3. Rahil Sachak-Patwa

Stage 3

The competitors set off in two waves today, the first at 04:00 and the elite wave, including only the top three overall, at 05:00. The early start allows participants to make as much headway before the sun rises and the heat creeps up, whilst also allowing all to have the once in a lifetime experience of running through the night in the Wadi Rum.

The first 20km takes runners winding up sandy tracks with a few hundred metres of soft sand before dropping into a series of valleys and dried up river beds, where the sand is harder packed and more runnable. The last stretch into base camp “Rock Camp” where the stage culminates, is within sight from the last check point 10km out. It entails a horrible gradual incline in heavy sand to the finish. By this point, even the top end of the field have been slowed to a march as they come in.

Rock Camp is an enormous ledge overhanging a vast valley, which is surrounded by mountains and jebels. Competitors sleep in the open and can enjoy a night with the stars above them, which are unlike anything anywhere else. It’s the perfect reward for a massive effort.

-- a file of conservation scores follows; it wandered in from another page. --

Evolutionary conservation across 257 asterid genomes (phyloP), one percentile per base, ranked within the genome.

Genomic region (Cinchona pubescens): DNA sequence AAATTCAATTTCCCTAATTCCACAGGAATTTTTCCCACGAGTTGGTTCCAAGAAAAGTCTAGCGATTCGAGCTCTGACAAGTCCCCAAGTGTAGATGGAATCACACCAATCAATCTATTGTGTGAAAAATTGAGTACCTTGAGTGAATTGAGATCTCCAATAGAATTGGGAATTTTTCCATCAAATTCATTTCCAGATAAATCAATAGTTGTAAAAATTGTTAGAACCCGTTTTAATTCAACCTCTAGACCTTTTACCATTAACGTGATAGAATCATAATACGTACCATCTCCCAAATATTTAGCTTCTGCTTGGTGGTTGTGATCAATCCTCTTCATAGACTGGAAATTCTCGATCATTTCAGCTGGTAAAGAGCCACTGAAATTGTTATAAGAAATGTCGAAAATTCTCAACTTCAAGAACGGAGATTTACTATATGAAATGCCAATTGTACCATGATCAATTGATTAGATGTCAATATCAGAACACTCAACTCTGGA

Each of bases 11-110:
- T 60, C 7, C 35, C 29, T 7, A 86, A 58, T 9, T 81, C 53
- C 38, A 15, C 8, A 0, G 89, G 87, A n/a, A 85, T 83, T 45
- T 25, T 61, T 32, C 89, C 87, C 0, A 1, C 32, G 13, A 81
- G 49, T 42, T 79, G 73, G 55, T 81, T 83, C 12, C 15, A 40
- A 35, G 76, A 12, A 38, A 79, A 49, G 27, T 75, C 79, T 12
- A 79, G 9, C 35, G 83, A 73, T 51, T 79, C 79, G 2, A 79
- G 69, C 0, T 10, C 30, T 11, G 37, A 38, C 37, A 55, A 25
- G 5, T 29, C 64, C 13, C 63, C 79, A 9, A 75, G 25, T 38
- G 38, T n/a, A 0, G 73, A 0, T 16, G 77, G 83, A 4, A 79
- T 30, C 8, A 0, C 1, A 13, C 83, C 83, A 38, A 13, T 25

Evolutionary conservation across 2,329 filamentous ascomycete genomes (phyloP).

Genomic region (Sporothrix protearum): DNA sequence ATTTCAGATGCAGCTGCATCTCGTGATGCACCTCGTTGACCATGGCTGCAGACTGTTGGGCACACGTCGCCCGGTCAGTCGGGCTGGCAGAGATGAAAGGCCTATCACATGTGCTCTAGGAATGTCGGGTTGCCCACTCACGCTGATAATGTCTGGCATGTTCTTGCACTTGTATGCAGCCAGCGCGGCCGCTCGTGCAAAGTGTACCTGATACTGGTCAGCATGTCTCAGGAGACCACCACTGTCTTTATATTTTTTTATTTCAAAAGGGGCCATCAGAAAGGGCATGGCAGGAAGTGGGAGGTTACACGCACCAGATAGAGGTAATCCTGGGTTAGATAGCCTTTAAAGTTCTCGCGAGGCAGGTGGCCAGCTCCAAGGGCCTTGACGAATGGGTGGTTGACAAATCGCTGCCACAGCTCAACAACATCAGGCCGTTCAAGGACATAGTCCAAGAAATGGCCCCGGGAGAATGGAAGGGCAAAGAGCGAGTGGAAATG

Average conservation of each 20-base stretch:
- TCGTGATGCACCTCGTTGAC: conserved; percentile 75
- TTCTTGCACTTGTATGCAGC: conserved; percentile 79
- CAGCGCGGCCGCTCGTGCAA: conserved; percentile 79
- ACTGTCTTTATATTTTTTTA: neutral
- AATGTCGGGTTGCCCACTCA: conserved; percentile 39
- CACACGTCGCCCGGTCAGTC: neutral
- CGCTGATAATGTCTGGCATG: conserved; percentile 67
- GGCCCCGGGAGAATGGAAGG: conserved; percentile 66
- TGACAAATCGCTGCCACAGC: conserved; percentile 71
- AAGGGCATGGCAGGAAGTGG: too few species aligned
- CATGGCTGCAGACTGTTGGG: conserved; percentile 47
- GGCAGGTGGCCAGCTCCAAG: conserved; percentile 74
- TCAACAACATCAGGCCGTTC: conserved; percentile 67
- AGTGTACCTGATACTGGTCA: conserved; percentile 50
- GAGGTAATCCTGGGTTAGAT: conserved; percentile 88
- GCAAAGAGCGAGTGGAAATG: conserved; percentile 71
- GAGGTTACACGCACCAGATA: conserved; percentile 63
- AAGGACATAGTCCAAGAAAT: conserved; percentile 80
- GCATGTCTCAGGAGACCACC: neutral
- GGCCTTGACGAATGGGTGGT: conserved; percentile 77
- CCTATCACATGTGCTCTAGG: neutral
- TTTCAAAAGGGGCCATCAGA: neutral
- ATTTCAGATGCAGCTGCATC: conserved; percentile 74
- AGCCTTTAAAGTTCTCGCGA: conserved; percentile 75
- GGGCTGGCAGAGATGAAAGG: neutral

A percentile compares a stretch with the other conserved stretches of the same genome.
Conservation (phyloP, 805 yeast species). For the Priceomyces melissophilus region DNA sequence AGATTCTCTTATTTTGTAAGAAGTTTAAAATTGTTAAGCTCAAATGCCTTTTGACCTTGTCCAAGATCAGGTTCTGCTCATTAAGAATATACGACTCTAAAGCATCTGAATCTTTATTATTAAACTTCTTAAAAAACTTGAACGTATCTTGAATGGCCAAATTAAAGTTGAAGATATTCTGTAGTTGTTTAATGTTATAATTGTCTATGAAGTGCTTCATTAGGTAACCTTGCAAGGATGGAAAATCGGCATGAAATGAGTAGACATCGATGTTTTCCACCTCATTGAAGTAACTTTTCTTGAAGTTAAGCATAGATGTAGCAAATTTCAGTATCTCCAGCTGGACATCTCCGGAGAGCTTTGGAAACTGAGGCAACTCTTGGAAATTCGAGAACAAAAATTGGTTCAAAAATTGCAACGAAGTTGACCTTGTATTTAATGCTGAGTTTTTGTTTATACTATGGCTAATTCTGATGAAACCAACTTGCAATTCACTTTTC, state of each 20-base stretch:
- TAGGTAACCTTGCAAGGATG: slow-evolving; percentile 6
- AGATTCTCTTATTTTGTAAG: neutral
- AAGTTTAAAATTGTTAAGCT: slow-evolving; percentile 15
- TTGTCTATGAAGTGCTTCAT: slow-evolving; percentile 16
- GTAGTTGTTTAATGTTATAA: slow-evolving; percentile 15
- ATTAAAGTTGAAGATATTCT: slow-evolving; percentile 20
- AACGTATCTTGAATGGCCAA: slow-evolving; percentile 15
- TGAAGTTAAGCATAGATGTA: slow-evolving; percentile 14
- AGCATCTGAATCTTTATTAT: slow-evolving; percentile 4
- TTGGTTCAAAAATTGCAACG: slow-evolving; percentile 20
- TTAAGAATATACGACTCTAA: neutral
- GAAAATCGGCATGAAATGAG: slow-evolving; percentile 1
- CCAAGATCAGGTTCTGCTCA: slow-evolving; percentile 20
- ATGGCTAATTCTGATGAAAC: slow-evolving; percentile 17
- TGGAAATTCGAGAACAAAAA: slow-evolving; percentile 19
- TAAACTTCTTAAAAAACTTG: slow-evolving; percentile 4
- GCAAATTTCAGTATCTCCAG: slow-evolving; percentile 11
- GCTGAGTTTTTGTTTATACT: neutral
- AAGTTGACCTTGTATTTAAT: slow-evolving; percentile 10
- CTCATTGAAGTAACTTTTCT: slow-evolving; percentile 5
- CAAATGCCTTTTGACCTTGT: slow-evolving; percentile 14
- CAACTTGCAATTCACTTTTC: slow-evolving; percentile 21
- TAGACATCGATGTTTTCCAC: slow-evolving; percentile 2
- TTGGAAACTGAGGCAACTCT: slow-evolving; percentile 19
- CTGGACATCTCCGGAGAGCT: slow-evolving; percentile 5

There were a few competitors who were forced to drop out during the day, but the vast majority made it through and the reactions upon arriving were phenomenal. Last home was Tess Montagna, having started and finished in the dark, with an epic 17 hour effort. She was walked in by a troop of Ultra X crew and received the hero’s celebration that she deserved upon arrival at base camp.

In the battle for positions on the podium, it was the similar faces making up the top spots. Having battled it out with Tommy over the first couple of days, Salameh was intent on putting a marker down on this stage. By the midway point he had built an hour lead, and whilst the pace couldn’t be sustained over the whole 70km, the final gap was 30 minutes. As such it looks like the king of the desert had once again built up a lead that was going to be difficult to come back from with just two shorter days to go.